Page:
Excerpt Of The Day: We Desperately Need To Simplify Out Byzantine Tax Code
There isn’t a human being alive who knows what’s contained in the federal tax code. To put it in perspective: Abraham Lincoln’s Gettysburg Address, which defined the American nation, is 272 words in length. Our Declaration of Independence is some 1,300 words. The Bible, which spans several thousand years of human history, is 773,000 words. But the federal tax code, with all of its attendant rules and regulations, is 9 million words and rising.
Since 1986, when the last serious attempt at tax simplification was made, the code has been amended 14,000 times. Its length has grown by 3 million words–an avalanche of personal and business deductions, exemptions, preferences, loopholes, credits and exclusions spread out over six formal tax brackets (and an infinite number of other brackets as deductions are phased out when taxpayers reachcertain income thresholds). And then there’s the abomination known as the alternative minimum tax–an Orwellian name for a levy if ever there was one. A more accurate name would be the compulsory maximum tax.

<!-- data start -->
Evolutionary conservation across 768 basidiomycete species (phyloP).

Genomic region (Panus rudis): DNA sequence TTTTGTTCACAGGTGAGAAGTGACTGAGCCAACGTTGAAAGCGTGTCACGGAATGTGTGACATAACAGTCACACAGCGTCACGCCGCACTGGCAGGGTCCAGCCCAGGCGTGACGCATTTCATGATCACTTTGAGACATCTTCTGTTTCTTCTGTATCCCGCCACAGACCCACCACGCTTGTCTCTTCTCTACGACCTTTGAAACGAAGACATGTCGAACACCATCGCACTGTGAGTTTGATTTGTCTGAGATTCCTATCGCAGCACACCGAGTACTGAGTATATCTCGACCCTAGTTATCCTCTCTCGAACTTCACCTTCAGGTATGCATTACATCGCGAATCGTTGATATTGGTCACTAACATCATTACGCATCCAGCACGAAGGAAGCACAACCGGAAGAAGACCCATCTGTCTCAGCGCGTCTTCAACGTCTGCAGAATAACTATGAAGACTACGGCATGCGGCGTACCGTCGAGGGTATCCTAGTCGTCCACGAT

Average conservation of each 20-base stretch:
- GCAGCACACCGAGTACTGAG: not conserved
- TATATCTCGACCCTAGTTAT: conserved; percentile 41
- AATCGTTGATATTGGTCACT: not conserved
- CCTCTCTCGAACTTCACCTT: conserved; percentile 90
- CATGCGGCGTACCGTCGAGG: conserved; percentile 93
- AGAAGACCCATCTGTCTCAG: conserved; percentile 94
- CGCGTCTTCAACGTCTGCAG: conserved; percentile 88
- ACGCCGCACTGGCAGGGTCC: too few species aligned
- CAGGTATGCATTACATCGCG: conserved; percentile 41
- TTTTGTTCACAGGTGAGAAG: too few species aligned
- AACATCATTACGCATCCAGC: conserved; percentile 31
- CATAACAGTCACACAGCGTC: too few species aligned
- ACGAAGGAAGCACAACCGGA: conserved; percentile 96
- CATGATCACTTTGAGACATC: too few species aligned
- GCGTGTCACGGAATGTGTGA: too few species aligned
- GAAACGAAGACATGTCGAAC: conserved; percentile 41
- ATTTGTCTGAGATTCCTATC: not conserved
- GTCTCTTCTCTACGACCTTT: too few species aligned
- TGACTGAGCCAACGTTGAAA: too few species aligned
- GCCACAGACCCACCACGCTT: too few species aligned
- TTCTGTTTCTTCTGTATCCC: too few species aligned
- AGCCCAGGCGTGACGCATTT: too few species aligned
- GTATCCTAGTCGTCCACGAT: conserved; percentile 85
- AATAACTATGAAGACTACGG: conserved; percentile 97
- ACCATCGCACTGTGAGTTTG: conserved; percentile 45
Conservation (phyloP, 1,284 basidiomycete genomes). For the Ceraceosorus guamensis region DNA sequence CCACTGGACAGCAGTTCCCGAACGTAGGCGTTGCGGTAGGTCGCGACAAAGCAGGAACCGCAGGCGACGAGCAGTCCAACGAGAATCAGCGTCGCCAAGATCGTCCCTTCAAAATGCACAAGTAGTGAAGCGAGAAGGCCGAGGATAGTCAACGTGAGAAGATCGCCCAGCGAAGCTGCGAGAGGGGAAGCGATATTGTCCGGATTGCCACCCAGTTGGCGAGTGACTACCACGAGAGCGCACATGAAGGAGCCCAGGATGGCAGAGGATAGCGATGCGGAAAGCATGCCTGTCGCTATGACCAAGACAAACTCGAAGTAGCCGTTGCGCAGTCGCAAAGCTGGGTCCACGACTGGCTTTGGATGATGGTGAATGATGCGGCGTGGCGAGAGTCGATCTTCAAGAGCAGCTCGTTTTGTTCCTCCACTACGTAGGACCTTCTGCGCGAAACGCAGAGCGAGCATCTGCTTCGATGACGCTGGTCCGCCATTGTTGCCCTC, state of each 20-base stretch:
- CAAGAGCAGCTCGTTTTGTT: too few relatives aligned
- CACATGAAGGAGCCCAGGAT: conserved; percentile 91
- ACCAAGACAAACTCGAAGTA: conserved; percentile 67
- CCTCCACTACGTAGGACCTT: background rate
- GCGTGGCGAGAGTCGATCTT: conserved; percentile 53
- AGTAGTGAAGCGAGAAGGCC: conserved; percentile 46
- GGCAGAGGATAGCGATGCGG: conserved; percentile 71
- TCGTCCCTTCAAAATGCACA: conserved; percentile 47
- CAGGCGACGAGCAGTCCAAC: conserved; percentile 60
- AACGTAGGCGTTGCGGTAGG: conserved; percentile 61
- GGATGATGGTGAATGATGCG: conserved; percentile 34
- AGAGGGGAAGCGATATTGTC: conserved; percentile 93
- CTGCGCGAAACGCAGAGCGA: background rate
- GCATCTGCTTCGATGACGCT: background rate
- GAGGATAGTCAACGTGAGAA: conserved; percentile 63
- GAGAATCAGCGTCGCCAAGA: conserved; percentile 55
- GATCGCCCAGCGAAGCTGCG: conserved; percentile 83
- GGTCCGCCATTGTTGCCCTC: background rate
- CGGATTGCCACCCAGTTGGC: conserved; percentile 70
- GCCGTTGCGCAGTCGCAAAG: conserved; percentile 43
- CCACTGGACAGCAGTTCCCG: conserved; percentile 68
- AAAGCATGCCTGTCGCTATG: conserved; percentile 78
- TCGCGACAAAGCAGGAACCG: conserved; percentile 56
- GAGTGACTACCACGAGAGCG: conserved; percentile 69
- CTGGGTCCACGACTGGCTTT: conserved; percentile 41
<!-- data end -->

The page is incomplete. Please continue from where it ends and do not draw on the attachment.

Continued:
A typical taxpayer filing the regular Form 1040 and reporting income from work, dividends and capital gains will spend an estimated 26 hours and 48 minutes each year completing his return. Seventeen years ago it took only 17 hours and 7 minutes. That’s a 57% increase in just the past 17 years.
Billions of hours of lost productivity–the equivalent of 3.3 million full-time jobs–are squandered on tax compliance. At last count, Americans spent a staggering 6.6 billion hours preparing their tax forms. — Steve Forbes